Simbarashe Tembo, CCS Seminar: Constitutionalism in Zimbabwe: An Interrogation of the 2018 Election. Wednesday, 19 September 2018 
     CCS Community Scholar Workshop Activism and Technology. Wednesday, 29 August 2018 
     Eliza Solis-Maart, CCS Documentary Screening: Canada's Dark Secret. Thursday 30 August 2018  
      CCS UKZN & Powerfest!: Festival of Powerful Ideas, Public Screening: The D.I.Y Economy. Friday, 24 August 2018 
     Daniel Byamungu Dunia, CCS Seminar: Building capacity and skills for effective and successful integration of refugee communities in South Africa. Wednesday 8 August 2018 
     Eliza Solis-Maart, CCS Documentary Screening: Human Trafficking, Thursday 19 July 2018 
     CCS UKZN & Powerfest!: Festival of Powerful Ideas, Public Screening of AUTOGESTIo. Thursday 12 July 2018 
     Wenche Dageid, CCS Seminar: Agenda 2030 on Sustainable Development – prospects for health and equity. Monday 9 July 2018  
     Sachil Singh, CCS Seminar: Questioning the Medical Value of Data on Race and Ethnicity: A case study of the DynaMed Point of Care tool. Thursday 5 July 2018  
     CCS Seminar: Should I stay or should I go? Exploring mobility in the context of climatically-driven environmental change, Wednesday 27 June 2018 
     Gerald Boyce, CCS Seminar: From blackest night to brightest day, Thursday 28 June 2018 
     CCS, UKZN and Powerfest Festival of Powerful Ideas: Cuba-An African Odyssey, 14 June 2018 
     Mvu Ngcoya, CCS and Critical Times, Critical Race Project Great African Thinkers Seminar Series 2017 / 2018: Land as a multi-splendorous thing: Kwasi Wiredu on how to think about land, Wednesday 30 May 2018 
     Deborah Ewing, Emma Goutte-Gattat, Aron Hagos Tesfai CCS and AIDS Foundation Seminar: Using technology to improve refugee and migrant access to sexual and reproductive health care?,Thursday 31 May 2018 
     Eliza Solis-Maart, CCS Documentary Screening: White Helmets, Thursday 24 May 2018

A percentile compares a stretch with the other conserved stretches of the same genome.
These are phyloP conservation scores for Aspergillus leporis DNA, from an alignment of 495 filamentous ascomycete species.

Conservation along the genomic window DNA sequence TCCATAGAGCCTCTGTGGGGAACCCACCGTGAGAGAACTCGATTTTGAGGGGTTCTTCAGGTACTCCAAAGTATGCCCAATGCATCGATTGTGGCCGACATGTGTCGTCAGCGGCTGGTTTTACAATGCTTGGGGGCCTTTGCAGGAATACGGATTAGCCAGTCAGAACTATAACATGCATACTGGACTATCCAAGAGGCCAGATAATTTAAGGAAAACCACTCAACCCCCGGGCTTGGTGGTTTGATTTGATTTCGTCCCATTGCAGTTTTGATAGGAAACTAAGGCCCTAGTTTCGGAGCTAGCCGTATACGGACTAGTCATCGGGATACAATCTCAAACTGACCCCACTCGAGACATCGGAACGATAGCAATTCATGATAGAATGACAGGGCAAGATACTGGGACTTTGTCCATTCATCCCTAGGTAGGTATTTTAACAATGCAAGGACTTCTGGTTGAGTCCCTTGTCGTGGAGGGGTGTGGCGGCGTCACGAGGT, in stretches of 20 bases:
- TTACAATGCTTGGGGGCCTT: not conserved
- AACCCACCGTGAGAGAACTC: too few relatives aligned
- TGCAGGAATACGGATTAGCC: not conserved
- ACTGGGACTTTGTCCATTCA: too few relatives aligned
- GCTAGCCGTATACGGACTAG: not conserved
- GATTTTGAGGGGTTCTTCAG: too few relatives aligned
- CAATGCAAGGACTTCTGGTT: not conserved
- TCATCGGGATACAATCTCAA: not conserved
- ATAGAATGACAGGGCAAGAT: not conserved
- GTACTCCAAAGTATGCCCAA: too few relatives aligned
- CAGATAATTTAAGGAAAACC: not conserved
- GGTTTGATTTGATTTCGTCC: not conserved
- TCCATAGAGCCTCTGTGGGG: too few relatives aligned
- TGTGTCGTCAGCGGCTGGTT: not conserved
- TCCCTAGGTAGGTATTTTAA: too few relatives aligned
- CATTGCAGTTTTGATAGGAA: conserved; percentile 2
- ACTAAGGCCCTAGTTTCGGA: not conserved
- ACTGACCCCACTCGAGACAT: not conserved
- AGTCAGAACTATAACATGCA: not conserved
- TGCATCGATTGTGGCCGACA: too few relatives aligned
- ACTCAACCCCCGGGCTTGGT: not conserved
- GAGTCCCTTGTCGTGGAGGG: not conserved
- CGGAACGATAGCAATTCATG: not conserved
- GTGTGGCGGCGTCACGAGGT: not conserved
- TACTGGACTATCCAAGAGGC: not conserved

CCS, UKZN & Powerfest! Festival of Powerful Ideas: Celebrating Africa Month Stealing Africa, Wednesday 16 May 2018 
     Andrew Lawrence CCS Seminar - Obstacles to realising the 'Million Climate Jobs' Vision: Which policy strategies can work? When? How?, Friday 18 May 2018 
     Chris Desmond CCS Seminar: Liberation Studies: Development through Recognition, Wednesday 9 May 2018 
     CCS, UKZN, Powerfest: Festival of Powerful Ideas (FREE FILM AND POPCORN SERIES), Thursday 26 April 2018 
     Eliza Solis-Maart, CCS Documentary Screening: April Theme Earth Day "Seeds of Sovereignty" & "Cowspiracy"...Discover environmentalism. 19 April 2018 
     Alfred Moraka, How Not To Despoil Yourself of African Wonders: Oyeronke Oyewumi’s work as African Epistemological Enchantment. Wednesday 18 April 2018 
     Dr Joseph Rudigi Rukema, CCS Seminar: Entrepreneurship through Research - Converting Research into Community Projects. Wednesday 11 April 2018 
     Philile Langa, Centre for Civil Society and Critical Times, Critical Race Project Great African Thinkers Seminar Series 2017 / 2018. Thursday 29 March 2018 
     Confessions of an Economic Hitman, The Centre for Civil Society and Powerfest: Festival of Powerful Ideas 2018 Free Film and Popcorn Series. Wednesday 28 March 2018 
     Professor Siphamandla Zondi, CCS and International Relations, School of Social Sciences Seminar: Hearing Africa Speak Again - Amilcar Cabral’s Seven Theses on the African Predicament Today. Tuesday 27 March 2018